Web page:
US Marines push deeper into southern Afghan towns
US Marines pushed deeper into Taliban areas of southern Afghanistan, seeking to cut insurgent supply lines and win over local elders on the second day of the biggest US military operation here since the American-led invasion of 2001.world Updated: Jul 04, 2009 10:59 IST
US Marines pushed deeper into Taliban areas of southern Afghanistan, seeking to cut insurgent supply lines and win over local elders on the second day of the biggest US military operation here since the American-led invasion of 2001. On the other side of the border, US missiles struck a Pakistani Taliban militant training center and communications center, killing 17 people and wounding nearly 30, Pakistani intelligence officials said.
Both US operations were aimed at what President Barack Obama considers as the biggest dangers in the region: a resurgent Taliban-led insurgency allied with Al-Qaida that threatens both nuclear-armed Pakistan and the US-backed government in Afghanistan.
The 4,000-strong US force met little resistance Friday as troops fanned out into villages in Afghanistan's southern Helmand province, although one Marine was killed and several others were wounded the day before, US officials said.
Despite minimal contact, the Marines could see militants using flashlights late Thursday to signal one another about American troop movements.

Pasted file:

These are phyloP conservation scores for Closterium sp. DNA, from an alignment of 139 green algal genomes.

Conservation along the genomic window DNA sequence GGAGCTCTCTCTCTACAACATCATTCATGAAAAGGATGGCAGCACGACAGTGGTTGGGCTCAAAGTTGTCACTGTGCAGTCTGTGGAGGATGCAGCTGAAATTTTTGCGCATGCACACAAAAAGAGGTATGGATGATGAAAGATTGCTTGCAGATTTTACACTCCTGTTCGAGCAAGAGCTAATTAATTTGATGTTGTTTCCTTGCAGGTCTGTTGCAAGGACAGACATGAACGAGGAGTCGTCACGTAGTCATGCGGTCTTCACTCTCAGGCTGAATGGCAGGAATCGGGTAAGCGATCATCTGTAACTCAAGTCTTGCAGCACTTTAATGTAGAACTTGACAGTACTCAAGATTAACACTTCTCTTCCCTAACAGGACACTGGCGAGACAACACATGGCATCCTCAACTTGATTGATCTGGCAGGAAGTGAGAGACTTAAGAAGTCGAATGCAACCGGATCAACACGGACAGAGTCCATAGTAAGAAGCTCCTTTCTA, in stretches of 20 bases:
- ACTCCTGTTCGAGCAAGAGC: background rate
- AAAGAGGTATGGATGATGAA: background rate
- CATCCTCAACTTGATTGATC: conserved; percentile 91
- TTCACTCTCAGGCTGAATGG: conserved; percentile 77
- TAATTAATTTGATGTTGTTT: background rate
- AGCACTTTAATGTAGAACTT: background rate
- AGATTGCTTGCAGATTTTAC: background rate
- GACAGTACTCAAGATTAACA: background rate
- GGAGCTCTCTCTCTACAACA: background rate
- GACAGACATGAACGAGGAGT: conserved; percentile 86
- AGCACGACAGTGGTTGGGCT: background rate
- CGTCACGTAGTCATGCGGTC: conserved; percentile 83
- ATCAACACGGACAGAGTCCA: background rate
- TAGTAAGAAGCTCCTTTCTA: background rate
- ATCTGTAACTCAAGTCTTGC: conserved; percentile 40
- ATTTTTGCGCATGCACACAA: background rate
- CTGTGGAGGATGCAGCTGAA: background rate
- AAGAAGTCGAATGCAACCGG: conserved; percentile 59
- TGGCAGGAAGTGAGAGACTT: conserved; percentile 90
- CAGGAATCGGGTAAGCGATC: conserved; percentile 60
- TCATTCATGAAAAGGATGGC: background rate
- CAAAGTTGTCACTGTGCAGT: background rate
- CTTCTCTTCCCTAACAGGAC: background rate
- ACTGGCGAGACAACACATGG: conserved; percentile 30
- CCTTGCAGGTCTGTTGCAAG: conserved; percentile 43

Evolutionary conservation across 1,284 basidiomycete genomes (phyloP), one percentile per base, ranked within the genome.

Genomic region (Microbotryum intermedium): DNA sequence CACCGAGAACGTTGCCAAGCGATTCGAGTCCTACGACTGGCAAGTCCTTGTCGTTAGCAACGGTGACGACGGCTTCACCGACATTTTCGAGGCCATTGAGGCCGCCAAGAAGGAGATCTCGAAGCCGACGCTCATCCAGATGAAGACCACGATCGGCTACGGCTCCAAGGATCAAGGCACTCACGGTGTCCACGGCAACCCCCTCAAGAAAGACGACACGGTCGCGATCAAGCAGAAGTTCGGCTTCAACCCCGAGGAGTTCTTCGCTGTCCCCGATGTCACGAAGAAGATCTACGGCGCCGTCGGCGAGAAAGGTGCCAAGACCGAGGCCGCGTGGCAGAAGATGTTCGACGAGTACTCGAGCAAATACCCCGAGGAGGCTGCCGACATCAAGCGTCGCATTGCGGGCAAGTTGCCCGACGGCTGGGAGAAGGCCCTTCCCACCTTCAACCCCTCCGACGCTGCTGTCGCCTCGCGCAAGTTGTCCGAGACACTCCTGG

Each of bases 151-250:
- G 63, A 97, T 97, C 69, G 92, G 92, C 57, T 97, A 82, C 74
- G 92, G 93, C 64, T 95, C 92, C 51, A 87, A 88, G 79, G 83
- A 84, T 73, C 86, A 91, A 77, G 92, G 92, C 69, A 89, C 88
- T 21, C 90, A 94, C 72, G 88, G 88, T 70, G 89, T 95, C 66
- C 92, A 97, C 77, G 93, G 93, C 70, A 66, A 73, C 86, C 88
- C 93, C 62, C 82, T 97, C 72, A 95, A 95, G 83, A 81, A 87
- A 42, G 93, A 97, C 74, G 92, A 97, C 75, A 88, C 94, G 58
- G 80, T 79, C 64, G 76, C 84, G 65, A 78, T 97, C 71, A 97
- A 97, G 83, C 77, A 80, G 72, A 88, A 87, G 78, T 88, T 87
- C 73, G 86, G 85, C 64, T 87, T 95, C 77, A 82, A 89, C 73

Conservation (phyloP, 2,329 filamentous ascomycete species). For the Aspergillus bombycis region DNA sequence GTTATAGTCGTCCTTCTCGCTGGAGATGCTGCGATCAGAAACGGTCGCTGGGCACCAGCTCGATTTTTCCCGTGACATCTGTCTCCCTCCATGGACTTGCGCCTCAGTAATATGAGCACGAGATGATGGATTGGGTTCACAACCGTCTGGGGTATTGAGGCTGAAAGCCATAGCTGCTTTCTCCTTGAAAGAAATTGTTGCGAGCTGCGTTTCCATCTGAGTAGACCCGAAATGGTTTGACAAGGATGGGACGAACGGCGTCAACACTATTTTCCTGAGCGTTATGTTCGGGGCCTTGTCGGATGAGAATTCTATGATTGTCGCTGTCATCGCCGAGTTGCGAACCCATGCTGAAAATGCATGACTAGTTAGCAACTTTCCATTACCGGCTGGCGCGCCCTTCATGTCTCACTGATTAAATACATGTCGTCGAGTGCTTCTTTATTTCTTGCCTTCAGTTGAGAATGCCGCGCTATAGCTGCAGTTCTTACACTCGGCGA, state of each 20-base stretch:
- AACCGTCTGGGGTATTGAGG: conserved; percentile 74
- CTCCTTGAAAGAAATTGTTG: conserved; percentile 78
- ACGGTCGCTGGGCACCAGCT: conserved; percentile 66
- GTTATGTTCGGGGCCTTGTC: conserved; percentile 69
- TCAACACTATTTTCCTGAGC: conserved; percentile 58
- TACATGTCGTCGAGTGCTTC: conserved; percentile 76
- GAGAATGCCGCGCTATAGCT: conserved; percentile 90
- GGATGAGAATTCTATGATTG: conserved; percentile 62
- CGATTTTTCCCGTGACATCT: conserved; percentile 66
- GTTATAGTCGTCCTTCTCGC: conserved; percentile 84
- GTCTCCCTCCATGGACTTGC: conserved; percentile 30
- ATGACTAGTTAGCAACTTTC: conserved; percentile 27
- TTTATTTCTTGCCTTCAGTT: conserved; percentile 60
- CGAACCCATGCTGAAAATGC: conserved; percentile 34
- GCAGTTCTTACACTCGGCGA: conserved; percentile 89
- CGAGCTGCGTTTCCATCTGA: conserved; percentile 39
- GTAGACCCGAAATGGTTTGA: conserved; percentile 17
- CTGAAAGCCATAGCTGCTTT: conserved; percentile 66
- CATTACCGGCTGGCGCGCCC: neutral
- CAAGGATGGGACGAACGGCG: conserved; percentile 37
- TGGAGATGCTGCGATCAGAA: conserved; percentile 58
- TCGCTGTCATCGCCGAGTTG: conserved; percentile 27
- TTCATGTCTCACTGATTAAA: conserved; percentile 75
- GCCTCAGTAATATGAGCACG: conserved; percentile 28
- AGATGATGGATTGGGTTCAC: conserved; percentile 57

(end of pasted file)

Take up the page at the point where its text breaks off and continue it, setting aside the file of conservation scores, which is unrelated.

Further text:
Military spokesman Capt Bill Pelletier said the goal of the Helmand operation was not simply to kill Taliban fighters but to win over the local population.
Marines also hope to cut the routes used by militants to funnel weapons, ammunition and fighters from Pakistan to the Taliban, which mounted an increasingly violent insurgency since its hard-line Islamist government was toppled in 2001 by an international coalition.
As Operation Khanjar, or "Strike of the Sword," entered its second day, Marines took control of the district centers of Nawa and Garmser, and negotiated entry into Khan Neshin, the capital of Rig district, Pelletier said.
In one village near Nawa, the atmosphere was tense. "When we asked if they had a village elder or mullah for the American commander to talk to, the answer was no," said Capt. Drew Schoenmaker, a Marine company commander. "It's fear of reprisal. Fear and intimidation is one thing the enemy does very well." Taking territory from the Taliban has always proved easier than holding it. The challenge is especially great in Helmand because it is a center of Afghanistan's thriving opium production, and drug profits feed both the insurgency and corrupt government officials.
Also on Friday, US troops continued looking for an American soldier believed captured by insurgents, Navy Chief Petty Officer Brian Naranjo said. The soldier and three Afghans with him went missing on Tuesday in the eastern Paktika province. There was no immediate public claim of responsibility from any insurgent group.
Also on Friday, Russia announced that it will allow the US to ship weapons across its territory to Afghanistan, providing Washington an alternative route to supply its forces in the landlocked country.